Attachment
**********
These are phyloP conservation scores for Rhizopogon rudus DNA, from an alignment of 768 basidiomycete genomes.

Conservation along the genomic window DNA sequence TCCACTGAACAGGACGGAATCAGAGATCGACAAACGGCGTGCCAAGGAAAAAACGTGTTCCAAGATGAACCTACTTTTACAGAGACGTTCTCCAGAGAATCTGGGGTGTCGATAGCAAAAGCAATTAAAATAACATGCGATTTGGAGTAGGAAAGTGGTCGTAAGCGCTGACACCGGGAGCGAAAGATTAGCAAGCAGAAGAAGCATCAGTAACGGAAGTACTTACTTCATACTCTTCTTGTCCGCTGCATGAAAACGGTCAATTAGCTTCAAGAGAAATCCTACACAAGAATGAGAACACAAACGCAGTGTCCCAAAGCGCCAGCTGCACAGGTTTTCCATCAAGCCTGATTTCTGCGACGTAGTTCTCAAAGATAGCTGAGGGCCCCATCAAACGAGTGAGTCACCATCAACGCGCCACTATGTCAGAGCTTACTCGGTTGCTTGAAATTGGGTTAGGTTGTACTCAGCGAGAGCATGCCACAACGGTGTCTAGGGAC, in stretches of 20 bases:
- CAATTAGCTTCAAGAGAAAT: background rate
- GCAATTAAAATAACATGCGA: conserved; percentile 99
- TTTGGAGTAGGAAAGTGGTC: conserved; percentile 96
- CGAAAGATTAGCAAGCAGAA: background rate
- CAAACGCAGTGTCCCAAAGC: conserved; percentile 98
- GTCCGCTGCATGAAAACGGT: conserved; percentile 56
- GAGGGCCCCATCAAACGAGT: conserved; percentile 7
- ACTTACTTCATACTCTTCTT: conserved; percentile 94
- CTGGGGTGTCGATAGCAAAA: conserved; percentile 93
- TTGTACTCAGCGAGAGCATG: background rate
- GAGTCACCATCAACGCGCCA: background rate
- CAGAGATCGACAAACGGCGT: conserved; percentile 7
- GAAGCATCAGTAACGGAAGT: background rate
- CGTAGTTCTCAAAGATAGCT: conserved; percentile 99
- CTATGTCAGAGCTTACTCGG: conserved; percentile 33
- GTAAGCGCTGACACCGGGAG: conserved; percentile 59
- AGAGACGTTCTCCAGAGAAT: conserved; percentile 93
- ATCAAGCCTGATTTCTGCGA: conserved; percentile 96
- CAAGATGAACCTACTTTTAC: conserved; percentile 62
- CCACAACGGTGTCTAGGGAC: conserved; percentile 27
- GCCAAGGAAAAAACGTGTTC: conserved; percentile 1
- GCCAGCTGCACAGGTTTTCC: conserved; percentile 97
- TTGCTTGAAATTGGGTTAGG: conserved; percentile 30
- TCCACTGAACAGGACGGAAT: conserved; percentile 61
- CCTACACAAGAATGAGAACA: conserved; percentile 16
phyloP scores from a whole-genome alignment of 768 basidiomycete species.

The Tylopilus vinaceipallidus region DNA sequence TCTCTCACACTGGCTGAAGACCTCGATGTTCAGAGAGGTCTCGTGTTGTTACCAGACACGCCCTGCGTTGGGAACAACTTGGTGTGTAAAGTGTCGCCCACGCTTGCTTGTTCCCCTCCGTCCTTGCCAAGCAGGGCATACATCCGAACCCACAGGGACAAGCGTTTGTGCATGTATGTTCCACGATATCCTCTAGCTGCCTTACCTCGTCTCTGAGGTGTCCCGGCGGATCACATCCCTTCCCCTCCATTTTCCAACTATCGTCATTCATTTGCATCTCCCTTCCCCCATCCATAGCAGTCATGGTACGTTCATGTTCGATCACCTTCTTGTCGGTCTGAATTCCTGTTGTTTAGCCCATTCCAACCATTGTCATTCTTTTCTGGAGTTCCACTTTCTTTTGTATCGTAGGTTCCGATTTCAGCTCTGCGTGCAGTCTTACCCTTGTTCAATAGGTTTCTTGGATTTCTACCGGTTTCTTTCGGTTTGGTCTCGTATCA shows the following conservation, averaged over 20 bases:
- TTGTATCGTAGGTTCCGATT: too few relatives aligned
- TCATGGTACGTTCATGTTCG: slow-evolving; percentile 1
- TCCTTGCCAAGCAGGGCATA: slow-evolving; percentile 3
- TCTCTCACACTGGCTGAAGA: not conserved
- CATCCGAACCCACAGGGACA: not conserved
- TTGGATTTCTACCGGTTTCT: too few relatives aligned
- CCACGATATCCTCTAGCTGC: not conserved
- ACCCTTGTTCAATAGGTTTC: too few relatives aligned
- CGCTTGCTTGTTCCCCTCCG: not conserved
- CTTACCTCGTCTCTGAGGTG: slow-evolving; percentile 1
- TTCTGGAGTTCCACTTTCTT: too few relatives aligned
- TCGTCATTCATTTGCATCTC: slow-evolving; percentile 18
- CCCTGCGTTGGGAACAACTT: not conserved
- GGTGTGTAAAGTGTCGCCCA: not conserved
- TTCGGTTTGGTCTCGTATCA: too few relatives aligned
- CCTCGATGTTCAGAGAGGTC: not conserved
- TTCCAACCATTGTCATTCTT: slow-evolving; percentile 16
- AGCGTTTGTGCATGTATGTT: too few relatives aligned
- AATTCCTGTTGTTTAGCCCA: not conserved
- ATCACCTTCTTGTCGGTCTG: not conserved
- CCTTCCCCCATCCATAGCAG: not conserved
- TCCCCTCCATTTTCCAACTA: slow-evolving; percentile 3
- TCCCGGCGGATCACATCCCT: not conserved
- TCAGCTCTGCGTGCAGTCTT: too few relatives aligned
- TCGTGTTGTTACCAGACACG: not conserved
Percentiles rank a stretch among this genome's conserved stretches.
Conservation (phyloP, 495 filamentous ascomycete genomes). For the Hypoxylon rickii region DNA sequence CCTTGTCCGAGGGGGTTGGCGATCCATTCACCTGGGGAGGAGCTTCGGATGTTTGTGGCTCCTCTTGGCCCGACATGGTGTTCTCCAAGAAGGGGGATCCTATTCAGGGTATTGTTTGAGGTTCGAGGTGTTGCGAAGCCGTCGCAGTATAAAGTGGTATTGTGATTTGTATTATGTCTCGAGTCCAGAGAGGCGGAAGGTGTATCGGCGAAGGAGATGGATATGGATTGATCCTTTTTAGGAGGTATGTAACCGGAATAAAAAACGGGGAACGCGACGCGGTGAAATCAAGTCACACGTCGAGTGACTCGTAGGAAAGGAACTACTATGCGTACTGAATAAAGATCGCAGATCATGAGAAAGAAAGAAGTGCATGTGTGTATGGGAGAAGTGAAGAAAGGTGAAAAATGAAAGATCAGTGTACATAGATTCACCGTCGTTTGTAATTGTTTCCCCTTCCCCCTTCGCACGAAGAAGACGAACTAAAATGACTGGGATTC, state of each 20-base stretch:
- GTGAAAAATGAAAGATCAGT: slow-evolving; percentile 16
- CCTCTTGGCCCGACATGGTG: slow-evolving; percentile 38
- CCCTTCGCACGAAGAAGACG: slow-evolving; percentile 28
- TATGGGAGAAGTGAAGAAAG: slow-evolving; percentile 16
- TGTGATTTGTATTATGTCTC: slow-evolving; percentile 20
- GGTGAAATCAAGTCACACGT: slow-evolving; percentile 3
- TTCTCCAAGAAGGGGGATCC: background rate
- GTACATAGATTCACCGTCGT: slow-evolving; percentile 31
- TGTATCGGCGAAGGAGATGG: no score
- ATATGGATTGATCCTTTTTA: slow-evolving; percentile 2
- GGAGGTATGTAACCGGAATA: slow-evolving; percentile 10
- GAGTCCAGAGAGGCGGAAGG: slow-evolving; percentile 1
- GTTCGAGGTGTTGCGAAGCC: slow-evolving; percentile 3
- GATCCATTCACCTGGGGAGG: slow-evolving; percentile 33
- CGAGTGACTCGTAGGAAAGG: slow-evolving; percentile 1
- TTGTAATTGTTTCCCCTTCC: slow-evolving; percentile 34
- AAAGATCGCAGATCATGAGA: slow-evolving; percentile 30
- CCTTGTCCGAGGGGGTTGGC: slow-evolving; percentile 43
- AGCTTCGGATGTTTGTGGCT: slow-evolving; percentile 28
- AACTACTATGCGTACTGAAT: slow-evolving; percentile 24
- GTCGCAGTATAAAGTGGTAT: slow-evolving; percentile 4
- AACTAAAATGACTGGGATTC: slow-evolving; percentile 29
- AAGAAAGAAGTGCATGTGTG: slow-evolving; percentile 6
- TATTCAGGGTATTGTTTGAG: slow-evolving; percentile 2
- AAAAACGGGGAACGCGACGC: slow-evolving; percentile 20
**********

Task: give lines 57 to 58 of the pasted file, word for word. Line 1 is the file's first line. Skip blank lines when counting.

- GTGAAAAATGAAAGATCAGT: slow-evolving; percentile 16
- CCTCTTGGCCCGACATGGTG: slow-evolving; percentile 38